As professional communicators and leaders in diversity, equity, and inclusion (DEI), Kim Clark and Janet M. Stovall are all about authenticity.

So when it came to writing a book, they didn’t shy away from the title that they wanted: The Conscious Communicator: The Fine Art of Not Saying Stupid Sh*t.

First of all, I just want to recognize that it’s a brilliant title.

And it’s also a much-needed book. An honest conversation and call-to-arms for communicators to prioritize inclusive language and DEI.

Janet M. Stovall and Kim Clark sit on a purple couch and look directly at the camera. The title of the book, "The Conscious Communicator: The Fine Art of Not Saying Stupid Sh*t" is above their heads. Underneath the title reads the subtitle: "Adding DEPTH to your organizaiton's communications."

Together, Kim and Janet have developed a framework for communicators to strategize and lead DEI comms in their organizations.

This framework – the DEPTH Model™ – is a blueprint that will help guide you as you navigate conversations with hesitant leadership around DEI.

The DEPTH Model™ will also give you the tools to move your organization from performative DEI comms and allyship (like celebrating Pride Month externally with social media posts but not doing anything internally the rest of the year) to real, meaningful action (such as building an inclusive work culture and supportive policies for employees).

Ahead of the book launch, we chatted with Kim and Janet about conscious communications, the connection between DEI comms and mental health, and how IC pros can drive transformative change in the workplace.

Janet M. Stovall and Kim Clark sit on two purple chairs in front of a red brick fireplace. Their books are in their hands and they share a laugh.

1. How is DEI connected to mental health and well-being in the workplace?

Janet M. Stovall:

“It’s connected in several ways.

The need for psychological safety in order to speak up as an ally (or for oneself) and to have difficult conversations. When it comes to DEI, silence is not golden. When we’re silent on DEI  issues – in DEI moments – the effects can be felt at all levels of an organization. People must feel psychologically safe to express ideas, share concerns, and make mistakes without fear of embarrassment or retribution.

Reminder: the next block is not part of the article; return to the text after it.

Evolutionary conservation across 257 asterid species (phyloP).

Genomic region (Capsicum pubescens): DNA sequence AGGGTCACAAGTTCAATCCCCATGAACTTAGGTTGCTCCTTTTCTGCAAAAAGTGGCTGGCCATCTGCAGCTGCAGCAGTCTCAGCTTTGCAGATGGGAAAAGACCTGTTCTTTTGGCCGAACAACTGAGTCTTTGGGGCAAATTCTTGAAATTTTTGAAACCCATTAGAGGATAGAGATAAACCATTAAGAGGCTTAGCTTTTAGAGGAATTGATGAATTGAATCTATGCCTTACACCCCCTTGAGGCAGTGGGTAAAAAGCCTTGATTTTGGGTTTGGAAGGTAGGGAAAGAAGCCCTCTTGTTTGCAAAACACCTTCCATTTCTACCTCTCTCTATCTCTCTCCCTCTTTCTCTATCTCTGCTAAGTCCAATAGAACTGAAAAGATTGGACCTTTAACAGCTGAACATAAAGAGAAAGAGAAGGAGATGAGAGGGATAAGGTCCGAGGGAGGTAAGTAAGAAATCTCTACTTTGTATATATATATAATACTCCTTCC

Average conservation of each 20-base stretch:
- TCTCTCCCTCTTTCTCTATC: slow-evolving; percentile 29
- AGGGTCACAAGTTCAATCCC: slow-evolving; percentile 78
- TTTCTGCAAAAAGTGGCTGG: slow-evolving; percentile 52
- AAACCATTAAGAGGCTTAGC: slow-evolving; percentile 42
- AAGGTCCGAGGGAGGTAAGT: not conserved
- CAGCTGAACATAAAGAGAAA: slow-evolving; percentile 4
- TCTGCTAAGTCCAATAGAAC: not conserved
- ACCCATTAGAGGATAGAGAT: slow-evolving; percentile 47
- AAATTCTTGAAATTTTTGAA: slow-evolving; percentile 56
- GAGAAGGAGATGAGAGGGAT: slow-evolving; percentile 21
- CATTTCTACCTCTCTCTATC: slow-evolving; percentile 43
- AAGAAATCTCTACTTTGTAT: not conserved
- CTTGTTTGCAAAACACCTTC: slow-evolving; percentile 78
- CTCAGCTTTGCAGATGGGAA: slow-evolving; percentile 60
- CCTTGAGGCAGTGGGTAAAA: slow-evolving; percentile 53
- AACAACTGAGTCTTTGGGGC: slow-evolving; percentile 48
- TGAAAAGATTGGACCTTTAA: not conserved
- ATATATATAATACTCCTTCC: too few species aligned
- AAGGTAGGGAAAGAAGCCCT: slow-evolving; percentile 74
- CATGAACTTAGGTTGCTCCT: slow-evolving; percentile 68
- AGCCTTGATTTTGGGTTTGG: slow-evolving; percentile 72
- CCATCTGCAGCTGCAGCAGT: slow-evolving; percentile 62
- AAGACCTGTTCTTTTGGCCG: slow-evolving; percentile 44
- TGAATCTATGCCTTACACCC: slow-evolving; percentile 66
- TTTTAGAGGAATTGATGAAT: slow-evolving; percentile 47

The rise of ‘courage culture‘: In that same vein, many popular self-help books tell people who feel unacknowledged, unrewarded, and unappreciated to be brave, to step and speak up. What they don’t acknowledge is that ‘bravery’ is different depending on who is being asked to demonstrate it. Same with speaking up – greater risk means higher threat. And that takes its toll mentally.  

DEI fatigue: Typically a complaint of those in the position of privilege, DEI fatigue is real for those who are not. The burden to execute DEI initiatives often falls on Black and Brown people. They’re asked to guide conversations, start and run ERGs/BRGs, and develop and deliver DEI training and programming. It’s asking the most harmed to fix the issues harming them, seldom giving them the power or resources to do so. Needless to say, this is stressful and it takes an emotional and psychological toll on people already traumatized by systemic injustice. 

Continuing lack of representation despite ongoing promises of reform. From 2019–2020, anxiety and depression more than tripled for Black, Latino, and Asian Americans; Black people most of all. Small wonder considering the disproportionate effect of the pandemic, George Floyd’s murder (among many others), and anti-Asian hate.

Whatever people deal with outside the office, they bring it into the office. If unsuccessful – or nonexistent – DEI efforts mean diverse representation is low and microaggressions are high, it’s just one more inequity to deal with. Perhaps that’s why only 3% of Black knowledge workers want to go back to the office full-time.”

When we’re silent on DEI  issues – in DEI moments – the effects can be felt at all levels of an organization.”

Janet M. Stovall

2. What role does inclusive language play in building psychological safety at work?

Kim Clark:

“I am a proponent of inclusive language. I am a big believer that language leads to behavior, and that we have got to clean up our corporate language.

One of the things that I do for clients is that I create custom inclusive language guides. It’s this social agreement within the workplace of, this is how we’re going to talk to each other, and this is how we’re going to speak to our external constituents, customers, members, whoever, investors. This is how we’re going to be recognizing the humanity in each of us.